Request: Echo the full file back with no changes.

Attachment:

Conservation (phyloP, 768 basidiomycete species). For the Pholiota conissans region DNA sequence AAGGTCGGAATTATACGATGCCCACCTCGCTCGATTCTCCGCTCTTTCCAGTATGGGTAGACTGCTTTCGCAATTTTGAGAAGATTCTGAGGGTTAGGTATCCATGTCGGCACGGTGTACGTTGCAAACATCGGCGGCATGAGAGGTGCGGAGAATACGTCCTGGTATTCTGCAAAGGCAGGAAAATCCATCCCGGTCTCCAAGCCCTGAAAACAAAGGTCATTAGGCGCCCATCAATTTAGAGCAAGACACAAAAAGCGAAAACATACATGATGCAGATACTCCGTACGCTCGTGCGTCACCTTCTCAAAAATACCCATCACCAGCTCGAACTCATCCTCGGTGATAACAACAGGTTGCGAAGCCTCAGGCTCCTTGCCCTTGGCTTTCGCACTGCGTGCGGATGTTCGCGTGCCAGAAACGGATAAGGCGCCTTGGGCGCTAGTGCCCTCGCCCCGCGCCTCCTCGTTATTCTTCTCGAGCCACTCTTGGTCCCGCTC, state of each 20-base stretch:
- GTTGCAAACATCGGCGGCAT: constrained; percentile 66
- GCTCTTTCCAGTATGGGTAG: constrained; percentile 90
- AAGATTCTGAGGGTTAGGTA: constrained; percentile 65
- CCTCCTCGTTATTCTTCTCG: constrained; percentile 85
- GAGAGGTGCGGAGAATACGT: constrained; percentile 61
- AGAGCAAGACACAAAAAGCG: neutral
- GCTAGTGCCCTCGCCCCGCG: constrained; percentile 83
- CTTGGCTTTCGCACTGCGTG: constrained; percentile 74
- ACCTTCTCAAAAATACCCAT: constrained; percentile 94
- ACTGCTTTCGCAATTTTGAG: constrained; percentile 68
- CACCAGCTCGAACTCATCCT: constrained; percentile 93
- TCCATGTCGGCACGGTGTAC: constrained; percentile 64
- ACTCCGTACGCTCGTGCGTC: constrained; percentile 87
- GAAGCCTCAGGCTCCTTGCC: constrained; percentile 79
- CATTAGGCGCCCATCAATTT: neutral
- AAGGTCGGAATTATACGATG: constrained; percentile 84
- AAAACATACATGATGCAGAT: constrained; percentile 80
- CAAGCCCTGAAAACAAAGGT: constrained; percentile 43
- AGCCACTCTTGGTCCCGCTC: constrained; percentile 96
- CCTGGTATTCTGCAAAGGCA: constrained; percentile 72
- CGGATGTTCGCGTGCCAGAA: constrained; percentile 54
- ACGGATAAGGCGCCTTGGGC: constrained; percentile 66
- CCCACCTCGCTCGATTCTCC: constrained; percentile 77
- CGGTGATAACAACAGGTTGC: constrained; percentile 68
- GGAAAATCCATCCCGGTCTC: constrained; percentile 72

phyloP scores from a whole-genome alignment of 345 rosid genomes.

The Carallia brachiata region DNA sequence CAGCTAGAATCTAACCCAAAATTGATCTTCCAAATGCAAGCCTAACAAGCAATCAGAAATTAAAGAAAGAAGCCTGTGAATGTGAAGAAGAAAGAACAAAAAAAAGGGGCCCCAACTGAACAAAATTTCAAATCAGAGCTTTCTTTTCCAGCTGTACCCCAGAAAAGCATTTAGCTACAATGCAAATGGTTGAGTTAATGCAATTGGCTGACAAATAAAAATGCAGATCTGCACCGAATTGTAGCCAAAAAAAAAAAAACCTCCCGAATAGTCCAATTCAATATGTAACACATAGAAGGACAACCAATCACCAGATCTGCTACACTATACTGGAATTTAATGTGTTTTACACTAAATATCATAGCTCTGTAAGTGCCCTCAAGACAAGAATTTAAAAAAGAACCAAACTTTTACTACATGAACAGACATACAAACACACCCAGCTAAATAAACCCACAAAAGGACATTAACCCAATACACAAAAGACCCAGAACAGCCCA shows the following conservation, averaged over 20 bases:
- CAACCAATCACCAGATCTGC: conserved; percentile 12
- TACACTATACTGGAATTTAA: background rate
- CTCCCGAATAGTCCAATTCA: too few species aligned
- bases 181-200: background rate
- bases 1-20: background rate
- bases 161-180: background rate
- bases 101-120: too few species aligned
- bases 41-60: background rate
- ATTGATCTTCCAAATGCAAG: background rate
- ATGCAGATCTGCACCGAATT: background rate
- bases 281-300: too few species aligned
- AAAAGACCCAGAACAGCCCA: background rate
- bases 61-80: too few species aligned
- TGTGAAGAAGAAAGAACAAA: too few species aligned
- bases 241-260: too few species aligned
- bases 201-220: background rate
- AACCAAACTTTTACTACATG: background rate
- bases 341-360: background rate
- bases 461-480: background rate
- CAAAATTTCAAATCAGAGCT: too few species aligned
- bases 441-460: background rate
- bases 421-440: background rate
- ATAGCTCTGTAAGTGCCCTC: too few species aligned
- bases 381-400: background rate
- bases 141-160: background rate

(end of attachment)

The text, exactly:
Conservation (phyloP, 768 basidiomycete species). For the Pholiota conissans region DNA sequence AAGGTCGGAATTATACGATGCCCACCTCGCTCGATTCTCCGCTCTTTCCAGTATGGGTAGACTGCTTTCGCAATTTTGAGAAGATTCTGAGGGTTAGGTATCCATGTCGGCACGGTGTACGTTGCAAACATCGGCGGCATGAGAGGTGCGGAGAATACGTCCTGGTATTCTGCAAAGGCAGGAAAATCCATCCCGGTCTCCAAGCCCTGAAAACAAAGGTCATTAGGCGCCCATCAATTTAGAGCAAGACACAAAAAGCGAAAACATACATGATGCAGATACTCCGTACGCTCGTGCGTCACCTTCTCAAAAATACCCATCACCAGCTCGAACTCATCCTCGGTGATAACAACAGGTTGCGAAGCCTCAGGCTCCTTGCCCTTGGCTTTCGCACTGCGTGCGGATGTTCGCGTGCCAGAAACGGATAAGGCGCCTTGGGCGCTAGTGCCCTCGCCCCGCGCCTCCTCGTTATTCTTCTCGAGCCACTCTTGGTCCCGCTC, state of each 20-base stretch:
- GTTGCAAACATCGGCGGCAT: constrained; percentile 66
- GCTCTTTCCAGTATGGGTAG: constrained; percentile 90
- AAGATTCTGAGGGTTAGGTA: constrained; percentile 65
- CCTCCTCGTTATTCTTCTCG: constrained; percentile 85
- GAGAGGTGCGGAGAATACGT: constrained; percentile 61
- AGAGCAAGACACAAAAAGCG: neutral
- GCTAGTGCCCTCGCCCCGCG: constrained; percentile 83
- CTTGGCTTTCGCACTGCGTG: constrained; percentile 74
- ACCTTCTCAAAAATACCCAT: constrained; percentile 94
- ACTGCTTTCGCAATTTTGAG: constrained; percentile 68
- CACCAGCTCGAACTCATCCT: constrained; percentile 93
- TCCATGTCGGCACGGTGTAC: constrained; percentile 64
- ACTCCGTACGCTCGTGCGTC: constrained; percentile 87
- GAAGCCTCAGGCTCCTTGCC: constrained; percentile 79
- CATTAGGCGCCCATCAATTT: neutral
- AAGGTCGGAATTATACGATG: constrained; percentile 84
- AAAACATACATGATGCAGAT: constrained; percentile 80
- CAAGCCCTGAAAACAAAGGT: constrained; percentile 43
- AGCCACTCTTGGTCCCGCTC: constrained; percentile 96
- CCTGGTATTCTGCAAAGGCA: constrained; percentile 72
- CGGATGTTCGCGTGCCAGAA: constrained; percentile 54
- ACGGATAAGGCGCCTTGGGC: constrained; percentile 66
- CCCACCTCGCTCGATTCTCC: constrained; percentile 77
- CGGTGATAACAACAGGTTGC: constrained; percentile 68
- GGAAAATCCATCCCGGTCTC: constrained; percentile 72

phyloP scores from a whole-genome alignment of 345 rosid genomes.

The Carallia brachiata region DNA sequence CAGCTAGAATCTAACCCAAAATTGATCTTCCAAATGCAAGCCTAACAAGCAATCAGAAATTAAAGAAAGAAGCCTGTGAATGTGAAGAAGAAAGAACAAAAAAAAGGGGCCCCAACTGAACAAAATTTCAAATCAGAGCTTTCTTTTCCAGCTGTACCCCAGAAAAGCATTTAGCTACAATGCAAATGGTTGAGTTAATGCAATTGGCTGACAAATAAAAATGCAGATCTGCACCGAATTGTAGCCAAAAAAAAAAAAACCTCCCGAATAGTCCAATTCAATATGTAACACATAGAAGGACAACCAATCACCAGATCTGCTACACTATACTGGAATTTAATGTGTTTTACACTAAATATCATAGCTCTGTAAGTGCCCTCAAGACAAGAATTTAAAAAAGAACCAAACTTTTACTACATGAACAGACATACAAACACACCCAGCTAAATAAACCCACAAAAGGACATTAACCCAATACACAAAAGACCCAGAACAGCCCA shows the following conservation, averaged over 20 bases:
- CAACCAATCACCAGATCTGC: conserved; percentile 12
- TACACTATACTGGAATTTAA: background rate
- CTCCCGAATAGTCCAATTCA: too few species aligned
- bases 181-200: background rate
- bases 1-20: background rate
- bases 161-180: background rate
- bases 101-120: too few species aligned
- bases 41-60: background rate
- ATTGATCTTCCAAATGCAAG: background rate
- ATGCAGATCTGCACCGAATT: background rate
- bases 281-300: too few species aligned
- AAAAGACCCAGAACAGCCCA: background rate
- bases 61-80: too few species aligned
- TGTGAAGAAGAAAGAACAAA: too few species aligned
- bases 241-260: too few species aligned
- bases 201-220: background rate
- AACCAAACTTTTACTACATG: background rate
- bases 341-360: background rate
- bases 461-480: background rate
- CAAAATTTCAAATCAGAGCT: too few species aligned
- bases 441-460: background rate
- bases 421-440: background rate
- ATAGCTCTGTAAGTGCCCTC: too few species aligned
- bases 381-400: background rate
- bases 141-160: background rate